Placing a Monetary Value on a Soft Tissue Injury
PLACING A MONETARY VALUE ON AN INJURY
Unless you have been in many accidents and sued many times, you probably have no idea of the amount for which a personal injury case should settle. Your fate, for all intents and purposes, is in the hands of your attorney. If the attorney, for whatever reason, wants to settle the case, even though fair value has not been offered, how will you know? There are no easy answers here, which is why it is vital to retain a lawyer you can trust. There are, however, some factors you should consider in understanding how your damages may be calculated.
Soft Tissue Injury Damage
Lawyers and insurance adjusters evaluate personal injury cases in many ways. For simple cases, such as neck and back sprains (soft tissue injuries) that heal over time, the key factors are length of treatment and, perhaps, the amount of the medical bills. Some adjusters and lawyers just multiply the total of the medical bills by three or four to determine the settlement value. That is an overly simplistic approach that is used less these days than in the past. Yet medical bills still figure into the settlement evaluations in this kind of injury case. The bills are also considered to a lesser extent in more serious injury cases.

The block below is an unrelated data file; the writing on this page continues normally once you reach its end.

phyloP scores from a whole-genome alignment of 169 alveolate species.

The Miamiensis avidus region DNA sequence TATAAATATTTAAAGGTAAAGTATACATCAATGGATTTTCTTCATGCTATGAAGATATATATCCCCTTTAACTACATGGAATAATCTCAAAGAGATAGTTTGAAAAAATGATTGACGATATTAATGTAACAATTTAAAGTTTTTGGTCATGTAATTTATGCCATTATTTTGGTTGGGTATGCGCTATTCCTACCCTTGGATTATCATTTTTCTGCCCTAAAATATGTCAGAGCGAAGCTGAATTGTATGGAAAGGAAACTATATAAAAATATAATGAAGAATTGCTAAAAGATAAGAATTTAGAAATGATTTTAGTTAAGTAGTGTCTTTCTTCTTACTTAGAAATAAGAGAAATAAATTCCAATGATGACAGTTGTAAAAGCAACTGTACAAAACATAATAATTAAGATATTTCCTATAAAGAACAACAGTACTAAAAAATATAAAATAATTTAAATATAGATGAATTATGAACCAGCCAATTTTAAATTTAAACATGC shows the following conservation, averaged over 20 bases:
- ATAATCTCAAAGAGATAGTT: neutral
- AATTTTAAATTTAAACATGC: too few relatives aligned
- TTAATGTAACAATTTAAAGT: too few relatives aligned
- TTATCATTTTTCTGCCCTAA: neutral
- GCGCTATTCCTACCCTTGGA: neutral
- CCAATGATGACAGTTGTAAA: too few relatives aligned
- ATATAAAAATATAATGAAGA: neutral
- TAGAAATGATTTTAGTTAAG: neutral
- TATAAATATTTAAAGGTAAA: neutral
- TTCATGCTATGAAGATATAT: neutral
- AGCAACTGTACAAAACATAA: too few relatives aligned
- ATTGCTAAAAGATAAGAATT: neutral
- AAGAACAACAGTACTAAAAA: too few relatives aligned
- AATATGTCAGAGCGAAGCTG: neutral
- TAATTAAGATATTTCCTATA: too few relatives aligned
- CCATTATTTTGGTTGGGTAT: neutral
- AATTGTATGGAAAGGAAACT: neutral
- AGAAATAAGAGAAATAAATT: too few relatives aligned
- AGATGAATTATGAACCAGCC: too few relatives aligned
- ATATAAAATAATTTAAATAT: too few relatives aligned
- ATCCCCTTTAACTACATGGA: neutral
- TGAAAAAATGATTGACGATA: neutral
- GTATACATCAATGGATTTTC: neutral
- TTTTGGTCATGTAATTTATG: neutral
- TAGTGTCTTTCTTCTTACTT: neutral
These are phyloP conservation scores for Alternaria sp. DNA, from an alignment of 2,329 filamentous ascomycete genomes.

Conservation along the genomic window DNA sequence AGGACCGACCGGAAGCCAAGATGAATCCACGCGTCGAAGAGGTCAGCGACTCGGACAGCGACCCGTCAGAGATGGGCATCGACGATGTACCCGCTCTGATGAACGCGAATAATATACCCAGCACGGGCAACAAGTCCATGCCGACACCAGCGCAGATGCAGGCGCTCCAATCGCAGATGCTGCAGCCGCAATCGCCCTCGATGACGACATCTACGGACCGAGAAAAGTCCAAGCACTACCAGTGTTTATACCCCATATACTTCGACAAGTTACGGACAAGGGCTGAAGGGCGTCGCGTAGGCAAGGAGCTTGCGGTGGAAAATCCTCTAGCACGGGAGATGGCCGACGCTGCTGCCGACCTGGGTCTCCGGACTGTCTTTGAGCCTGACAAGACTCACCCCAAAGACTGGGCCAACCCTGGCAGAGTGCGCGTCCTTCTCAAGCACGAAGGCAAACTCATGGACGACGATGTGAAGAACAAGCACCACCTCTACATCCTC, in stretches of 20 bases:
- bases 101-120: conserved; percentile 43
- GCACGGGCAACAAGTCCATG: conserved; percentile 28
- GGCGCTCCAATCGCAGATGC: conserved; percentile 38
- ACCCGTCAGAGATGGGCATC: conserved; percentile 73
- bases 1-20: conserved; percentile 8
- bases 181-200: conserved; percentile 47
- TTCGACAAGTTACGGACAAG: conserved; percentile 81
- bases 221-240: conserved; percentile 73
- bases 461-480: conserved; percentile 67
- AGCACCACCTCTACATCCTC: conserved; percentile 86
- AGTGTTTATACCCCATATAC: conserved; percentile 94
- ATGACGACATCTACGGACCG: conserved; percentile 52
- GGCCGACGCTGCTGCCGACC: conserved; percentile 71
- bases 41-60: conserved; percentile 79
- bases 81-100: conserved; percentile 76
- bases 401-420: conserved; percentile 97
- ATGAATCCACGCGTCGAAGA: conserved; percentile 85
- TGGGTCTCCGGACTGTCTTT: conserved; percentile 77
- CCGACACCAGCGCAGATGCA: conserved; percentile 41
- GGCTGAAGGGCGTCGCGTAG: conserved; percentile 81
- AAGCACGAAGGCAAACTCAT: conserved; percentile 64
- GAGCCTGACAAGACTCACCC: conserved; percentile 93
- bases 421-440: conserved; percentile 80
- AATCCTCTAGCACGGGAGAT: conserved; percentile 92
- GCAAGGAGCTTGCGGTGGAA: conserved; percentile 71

Perhaps the one rule of thumb for these soft tissue injury cases is $1,500 to $2,000 for each month of treatment. Thus, a soft tissue back and neck injury with three months of treatment will probably settle for between $4,500 and $6,000. There is a limit to this kind of computation. After perhaps six or seven months of treatment, the insurance company may begin to suspect that the claimant is prolonging treatment just to drive up the settlement. It is totally inexcusable to stay in treatment one visit longer than is necessary to recover more from your injuries. Driving up settlement value is not a proper reason to treat.